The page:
Squamous papilloma of the esophagus associated with the human papillomavirus

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Squamous cell papilloma of the esophagus is a rare lesion involving less than 60 case reports world-wide. These lesions are generally asymptomatic but may at times grow and spread rapidly. One fatality, a result of massive dissemination, has been reported. Until recently, human papillomavirus had not been identified in association with esophageal papillomas. A second case, to the authors' knowledge, of esophageal papillomas associated with human papillomavirus is reported. The virus has been previously shown to be associated with abnormal squamous epithelium in and adjacent to esophageal carcinoma. The virus was identified from biopsy specimens obtained at endoscopy using DNA in situ hybridization techniques. The strain of human papillomavirus identified is similar to those found in the oropharynx and genital tract, raising the possibility of sexual transmission. This case also differs from the previous case report involving the human papillomavirus because of the patient's benign clinical course. Our case serves to highlight differences that are perhaps unique to the human papillomavirus. Multiple papillomas found in a proximal location within the esophagus seem to favor involvement of the human papillomavirus. Isolated lesions located distally appear more characteristic of chronic gastroesophageal reflux as an etiology. The syndrome of squamous cell papillomas involving the esophagus is reviewed in the article. © 1992.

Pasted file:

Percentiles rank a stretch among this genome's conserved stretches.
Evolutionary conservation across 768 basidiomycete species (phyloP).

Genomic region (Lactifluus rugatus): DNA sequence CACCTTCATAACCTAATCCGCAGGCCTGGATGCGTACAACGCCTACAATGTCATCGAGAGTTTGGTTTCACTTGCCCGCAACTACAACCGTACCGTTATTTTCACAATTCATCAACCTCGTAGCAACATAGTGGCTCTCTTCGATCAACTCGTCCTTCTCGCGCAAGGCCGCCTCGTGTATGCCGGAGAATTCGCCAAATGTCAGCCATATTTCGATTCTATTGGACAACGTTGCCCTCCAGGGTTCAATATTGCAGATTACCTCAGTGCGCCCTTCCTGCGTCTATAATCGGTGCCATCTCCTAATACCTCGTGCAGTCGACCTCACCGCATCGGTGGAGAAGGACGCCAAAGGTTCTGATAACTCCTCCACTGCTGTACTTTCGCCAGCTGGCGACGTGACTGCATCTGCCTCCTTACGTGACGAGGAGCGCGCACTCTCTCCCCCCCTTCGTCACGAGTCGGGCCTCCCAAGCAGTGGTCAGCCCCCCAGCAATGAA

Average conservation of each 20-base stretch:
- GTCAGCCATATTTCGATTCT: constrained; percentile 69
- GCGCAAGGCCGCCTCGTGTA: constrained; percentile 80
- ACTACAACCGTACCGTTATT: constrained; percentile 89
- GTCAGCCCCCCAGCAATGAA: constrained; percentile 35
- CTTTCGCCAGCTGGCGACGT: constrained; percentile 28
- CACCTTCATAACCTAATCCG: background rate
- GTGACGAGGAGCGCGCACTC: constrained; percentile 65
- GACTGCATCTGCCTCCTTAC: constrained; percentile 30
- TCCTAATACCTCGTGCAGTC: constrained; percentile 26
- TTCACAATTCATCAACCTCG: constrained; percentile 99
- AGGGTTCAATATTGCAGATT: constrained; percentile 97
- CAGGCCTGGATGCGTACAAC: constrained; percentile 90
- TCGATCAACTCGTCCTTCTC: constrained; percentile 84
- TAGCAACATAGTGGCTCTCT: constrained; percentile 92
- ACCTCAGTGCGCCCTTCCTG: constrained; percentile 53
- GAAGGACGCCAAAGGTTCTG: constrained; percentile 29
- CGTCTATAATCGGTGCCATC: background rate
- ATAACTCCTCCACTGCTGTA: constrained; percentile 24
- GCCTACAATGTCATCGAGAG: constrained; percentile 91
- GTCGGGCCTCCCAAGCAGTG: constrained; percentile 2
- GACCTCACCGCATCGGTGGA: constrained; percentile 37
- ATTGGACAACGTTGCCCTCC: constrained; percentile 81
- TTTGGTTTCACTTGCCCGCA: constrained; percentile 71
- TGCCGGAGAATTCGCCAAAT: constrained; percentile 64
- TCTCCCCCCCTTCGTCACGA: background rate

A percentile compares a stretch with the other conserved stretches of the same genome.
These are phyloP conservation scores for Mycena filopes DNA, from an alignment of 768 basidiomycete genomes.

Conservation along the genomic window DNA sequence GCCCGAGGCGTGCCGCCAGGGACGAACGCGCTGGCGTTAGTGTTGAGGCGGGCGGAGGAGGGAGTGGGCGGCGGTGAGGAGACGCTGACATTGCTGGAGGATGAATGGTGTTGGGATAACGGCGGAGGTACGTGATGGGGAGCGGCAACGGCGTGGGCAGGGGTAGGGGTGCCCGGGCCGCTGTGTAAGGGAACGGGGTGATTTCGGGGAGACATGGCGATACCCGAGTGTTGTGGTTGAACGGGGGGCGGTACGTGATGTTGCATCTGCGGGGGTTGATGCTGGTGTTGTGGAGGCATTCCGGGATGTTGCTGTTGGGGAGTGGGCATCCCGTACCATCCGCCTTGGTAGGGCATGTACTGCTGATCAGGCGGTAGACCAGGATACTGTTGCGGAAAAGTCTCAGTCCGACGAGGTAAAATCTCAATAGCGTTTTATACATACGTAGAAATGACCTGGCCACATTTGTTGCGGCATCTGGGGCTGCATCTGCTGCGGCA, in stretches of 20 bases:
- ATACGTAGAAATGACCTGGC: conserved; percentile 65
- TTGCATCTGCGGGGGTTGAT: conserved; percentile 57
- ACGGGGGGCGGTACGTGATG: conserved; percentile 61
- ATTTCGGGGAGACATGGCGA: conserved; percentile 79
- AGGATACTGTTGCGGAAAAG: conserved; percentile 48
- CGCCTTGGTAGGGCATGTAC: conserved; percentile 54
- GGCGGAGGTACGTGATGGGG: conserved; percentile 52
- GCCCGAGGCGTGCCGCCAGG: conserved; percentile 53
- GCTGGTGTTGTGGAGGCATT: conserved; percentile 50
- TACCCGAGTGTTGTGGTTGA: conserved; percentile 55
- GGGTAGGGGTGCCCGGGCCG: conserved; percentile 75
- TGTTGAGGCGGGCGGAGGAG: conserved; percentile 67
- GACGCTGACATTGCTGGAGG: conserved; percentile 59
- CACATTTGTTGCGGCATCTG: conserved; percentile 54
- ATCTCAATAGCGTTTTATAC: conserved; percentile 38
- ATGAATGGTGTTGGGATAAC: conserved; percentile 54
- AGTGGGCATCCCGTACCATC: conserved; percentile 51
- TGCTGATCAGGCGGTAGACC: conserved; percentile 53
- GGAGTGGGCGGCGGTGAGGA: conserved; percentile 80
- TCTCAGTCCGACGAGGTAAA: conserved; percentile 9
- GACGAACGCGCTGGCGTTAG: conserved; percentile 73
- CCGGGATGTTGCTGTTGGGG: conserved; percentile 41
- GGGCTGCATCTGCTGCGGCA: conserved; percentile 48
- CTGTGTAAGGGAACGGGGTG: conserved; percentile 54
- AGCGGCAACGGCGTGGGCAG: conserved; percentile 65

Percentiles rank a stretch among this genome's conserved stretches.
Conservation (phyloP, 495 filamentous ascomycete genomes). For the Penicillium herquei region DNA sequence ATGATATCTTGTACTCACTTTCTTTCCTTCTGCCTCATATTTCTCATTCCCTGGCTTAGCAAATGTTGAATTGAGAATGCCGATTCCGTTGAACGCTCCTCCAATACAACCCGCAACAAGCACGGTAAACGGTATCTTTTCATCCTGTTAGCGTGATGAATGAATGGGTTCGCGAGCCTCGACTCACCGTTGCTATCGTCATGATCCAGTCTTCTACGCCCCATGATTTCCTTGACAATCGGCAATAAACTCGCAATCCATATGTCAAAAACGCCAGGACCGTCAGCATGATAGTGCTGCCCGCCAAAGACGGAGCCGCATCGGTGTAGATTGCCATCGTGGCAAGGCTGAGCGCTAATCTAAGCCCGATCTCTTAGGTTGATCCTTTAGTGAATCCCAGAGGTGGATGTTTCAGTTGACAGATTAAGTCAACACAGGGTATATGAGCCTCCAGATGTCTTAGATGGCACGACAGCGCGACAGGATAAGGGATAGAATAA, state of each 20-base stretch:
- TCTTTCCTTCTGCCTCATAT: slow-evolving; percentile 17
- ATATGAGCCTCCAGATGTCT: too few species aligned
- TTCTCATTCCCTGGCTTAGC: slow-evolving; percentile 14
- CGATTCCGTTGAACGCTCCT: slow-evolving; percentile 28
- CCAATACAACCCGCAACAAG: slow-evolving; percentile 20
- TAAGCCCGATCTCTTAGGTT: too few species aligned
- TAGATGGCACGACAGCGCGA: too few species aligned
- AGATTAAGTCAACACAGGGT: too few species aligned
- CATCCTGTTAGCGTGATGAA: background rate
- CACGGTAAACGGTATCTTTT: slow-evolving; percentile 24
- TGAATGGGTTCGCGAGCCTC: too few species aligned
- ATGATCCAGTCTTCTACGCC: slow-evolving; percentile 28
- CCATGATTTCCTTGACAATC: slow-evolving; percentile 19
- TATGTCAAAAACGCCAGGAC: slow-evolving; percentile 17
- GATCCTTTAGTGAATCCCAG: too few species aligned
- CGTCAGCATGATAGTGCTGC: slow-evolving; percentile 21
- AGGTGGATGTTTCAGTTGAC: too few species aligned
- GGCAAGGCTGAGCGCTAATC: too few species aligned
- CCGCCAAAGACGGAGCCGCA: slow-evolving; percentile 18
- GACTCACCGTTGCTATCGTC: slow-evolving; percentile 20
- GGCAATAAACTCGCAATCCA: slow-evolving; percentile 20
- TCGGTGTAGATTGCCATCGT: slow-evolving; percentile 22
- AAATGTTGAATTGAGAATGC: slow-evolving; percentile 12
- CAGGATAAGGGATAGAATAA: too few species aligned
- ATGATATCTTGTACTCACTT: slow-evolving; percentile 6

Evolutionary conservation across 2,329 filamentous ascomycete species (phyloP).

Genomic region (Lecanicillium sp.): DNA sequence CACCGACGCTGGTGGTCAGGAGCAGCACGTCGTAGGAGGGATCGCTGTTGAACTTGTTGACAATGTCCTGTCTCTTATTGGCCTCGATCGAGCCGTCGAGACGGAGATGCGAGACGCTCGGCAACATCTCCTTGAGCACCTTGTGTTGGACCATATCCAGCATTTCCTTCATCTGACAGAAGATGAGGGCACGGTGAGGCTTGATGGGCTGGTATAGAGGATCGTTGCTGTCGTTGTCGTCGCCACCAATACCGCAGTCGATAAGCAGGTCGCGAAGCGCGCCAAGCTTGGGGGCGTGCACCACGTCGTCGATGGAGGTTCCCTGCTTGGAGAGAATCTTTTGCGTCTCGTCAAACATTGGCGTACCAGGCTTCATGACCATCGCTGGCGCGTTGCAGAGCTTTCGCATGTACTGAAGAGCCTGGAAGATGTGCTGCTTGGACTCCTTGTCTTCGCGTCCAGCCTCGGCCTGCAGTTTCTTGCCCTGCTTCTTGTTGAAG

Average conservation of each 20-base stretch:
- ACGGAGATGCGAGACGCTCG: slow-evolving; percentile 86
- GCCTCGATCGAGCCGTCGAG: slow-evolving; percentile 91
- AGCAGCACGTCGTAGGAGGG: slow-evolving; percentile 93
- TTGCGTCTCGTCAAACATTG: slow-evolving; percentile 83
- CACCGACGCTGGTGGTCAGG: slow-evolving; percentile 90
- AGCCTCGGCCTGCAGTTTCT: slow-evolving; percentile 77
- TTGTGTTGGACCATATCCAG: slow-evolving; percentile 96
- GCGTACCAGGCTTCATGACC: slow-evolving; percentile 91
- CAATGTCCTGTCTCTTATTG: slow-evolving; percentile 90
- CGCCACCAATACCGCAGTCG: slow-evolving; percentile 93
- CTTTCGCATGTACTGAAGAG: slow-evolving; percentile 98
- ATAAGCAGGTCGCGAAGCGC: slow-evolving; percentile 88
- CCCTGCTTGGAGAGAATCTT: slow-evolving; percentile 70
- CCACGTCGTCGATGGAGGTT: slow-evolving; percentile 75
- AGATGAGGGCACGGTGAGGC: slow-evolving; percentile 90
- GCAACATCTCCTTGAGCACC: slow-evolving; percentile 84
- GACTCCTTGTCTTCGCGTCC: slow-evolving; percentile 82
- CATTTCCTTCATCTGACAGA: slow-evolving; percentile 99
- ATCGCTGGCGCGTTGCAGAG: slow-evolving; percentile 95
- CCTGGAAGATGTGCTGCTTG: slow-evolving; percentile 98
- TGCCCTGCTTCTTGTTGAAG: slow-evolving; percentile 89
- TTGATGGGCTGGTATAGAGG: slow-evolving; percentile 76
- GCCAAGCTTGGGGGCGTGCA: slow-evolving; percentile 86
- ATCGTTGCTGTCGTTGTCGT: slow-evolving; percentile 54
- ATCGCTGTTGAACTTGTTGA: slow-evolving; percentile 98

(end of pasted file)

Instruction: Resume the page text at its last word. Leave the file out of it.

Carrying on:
Politoske, E. J. (1992). Squamous papilloma of the esophagus associated with the human papillomavirus. Gastroenterology, 102(2), 668–673. https://doi.org/10.1016/0016-5085(92)90118-I

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